COCHRANE— Calling on Cochrane residents to shop local during the COVID-19 pandemic, the Cochrane and District Chamber of Commerce is finding innovative ways to support the local economy.
The Chamber is doing what it can to provide support to business members, said Cochrane Chamber of Commerce spokesperson Kelly Sinclair, adding that a major initiative has been a partnership with the Cochrane Tourism Association and Town of Cochrane Business Development to host virtual weekly collaboration calls.
“Absolutely every business has been affected,” Sinclair said. “It’s a big adjustment.”
It is difficult to forecast what the future holds, Sinclair said, but the Chamber is optimistic there will be a recovery when the public health measures introduced to reduce the spread of the virus are reduced.
The challenging aspect when talking about economic recovery, she said, is that it is uncertain when it can begin.
The Chamber is encouraging the Cochrane community to support local businesses as best they can so they can survive the COVID-19 pandemic and economic collapse. Actions residents can take include ordering food from local restaurants and purchasing from local retail stores that are open and offering different ways of delivering products.
“There’s different ways that individuals within the local community can be contributing to the overall prosperity of our economy to help,” Sinclair said.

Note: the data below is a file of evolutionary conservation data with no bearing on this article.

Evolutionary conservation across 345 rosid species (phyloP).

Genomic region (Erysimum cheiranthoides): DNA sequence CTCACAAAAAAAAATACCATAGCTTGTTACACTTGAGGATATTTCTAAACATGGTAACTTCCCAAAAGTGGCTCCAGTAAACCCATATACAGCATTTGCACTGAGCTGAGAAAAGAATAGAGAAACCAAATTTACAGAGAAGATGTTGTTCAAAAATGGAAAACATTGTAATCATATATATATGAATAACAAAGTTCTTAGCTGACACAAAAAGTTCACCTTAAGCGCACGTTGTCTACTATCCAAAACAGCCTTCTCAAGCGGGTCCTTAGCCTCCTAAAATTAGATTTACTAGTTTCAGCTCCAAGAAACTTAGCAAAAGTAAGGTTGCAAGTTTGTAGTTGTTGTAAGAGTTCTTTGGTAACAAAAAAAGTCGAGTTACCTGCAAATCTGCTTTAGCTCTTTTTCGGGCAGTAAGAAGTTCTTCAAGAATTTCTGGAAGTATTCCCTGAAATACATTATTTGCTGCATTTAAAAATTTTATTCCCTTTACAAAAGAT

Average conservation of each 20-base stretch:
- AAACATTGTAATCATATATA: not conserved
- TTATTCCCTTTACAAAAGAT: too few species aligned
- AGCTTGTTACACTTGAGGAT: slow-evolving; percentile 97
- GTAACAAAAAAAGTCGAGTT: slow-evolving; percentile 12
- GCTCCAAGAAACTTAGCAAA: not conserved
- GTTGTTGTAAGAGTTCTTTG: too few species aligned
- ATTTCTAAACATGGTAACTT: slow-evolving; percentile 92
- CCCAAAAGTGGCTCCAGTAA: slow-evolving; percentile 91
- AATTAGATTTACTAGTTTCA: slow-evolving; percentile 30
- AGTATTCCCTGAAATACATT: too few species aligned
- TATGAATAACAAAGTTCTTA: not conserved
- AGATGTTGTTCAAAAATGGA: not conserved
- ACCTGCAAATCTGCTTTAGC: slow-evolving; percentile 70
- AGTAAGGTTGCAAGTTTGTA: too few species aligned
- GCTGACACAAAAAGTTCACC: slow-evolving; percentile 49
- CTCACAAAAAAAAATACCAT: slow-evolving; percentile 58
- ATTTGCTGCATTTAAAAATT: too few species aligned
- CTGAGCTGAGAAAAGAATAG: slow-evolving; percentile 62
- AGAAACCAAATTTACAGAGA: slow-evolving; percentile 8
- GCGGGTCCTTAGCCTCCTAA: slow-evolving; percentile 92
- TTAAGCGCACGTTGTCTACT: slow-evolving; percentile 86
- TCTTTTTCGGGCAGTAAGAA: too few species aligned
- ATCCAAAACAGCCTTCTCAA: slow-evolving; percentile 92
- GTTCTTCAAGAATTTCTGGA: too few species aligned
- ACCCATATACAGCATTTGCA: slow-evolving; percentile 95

It has been a herculean task adjusting to the uncertainty created by the public health emergency, she said, adding that this has created stress because it is unclear when life can return to any semblance of normal.
In the meantime, it can prove challenging because there is not always a clear path on the different models businesses can pivot to during the pandemic.
“There’s a lot of uncertainty,” Sinclair said, explaining that this has fuelled the Chambers's commitment to provide connections and supports for local businesses to the best of their ability using online collaborations. “We’re doing our best as a Chamber to support what we can right now given the information that is available."
The Chamber has also created an online platform for business members to connect with each other and share information on ways they are adjusting practices during the pandemic. A guide on how to access resources and subsidy programs offered by the government has also been included online.
“We’re just trying to create a centralized place for them to have information,” Sinclair said.
Businesses that have been able to stay open to provide essential services have adjusted how they are delivering services. As an example, she said restaurants have begun offering curbside pickup and using different tools to facilitate the administration of services.
Staffing adjustments are also taking place to abide by the health and safety regulations introduced by the provincial government.
Many other businesses have been forced to close their doors indefinitely because of the virus, she said.
Sinclair added that it has been impressed seeing the innovations business are taking to adjust their practices quickly in response to the pandemic. Sinclair cited youth program instructors that teach karate and dance moving online to deliver services to clients as an example.
“I think they’re doing the best with what they have and I’m really glad to see that kind of innovation that’s happening,” Sinclair said.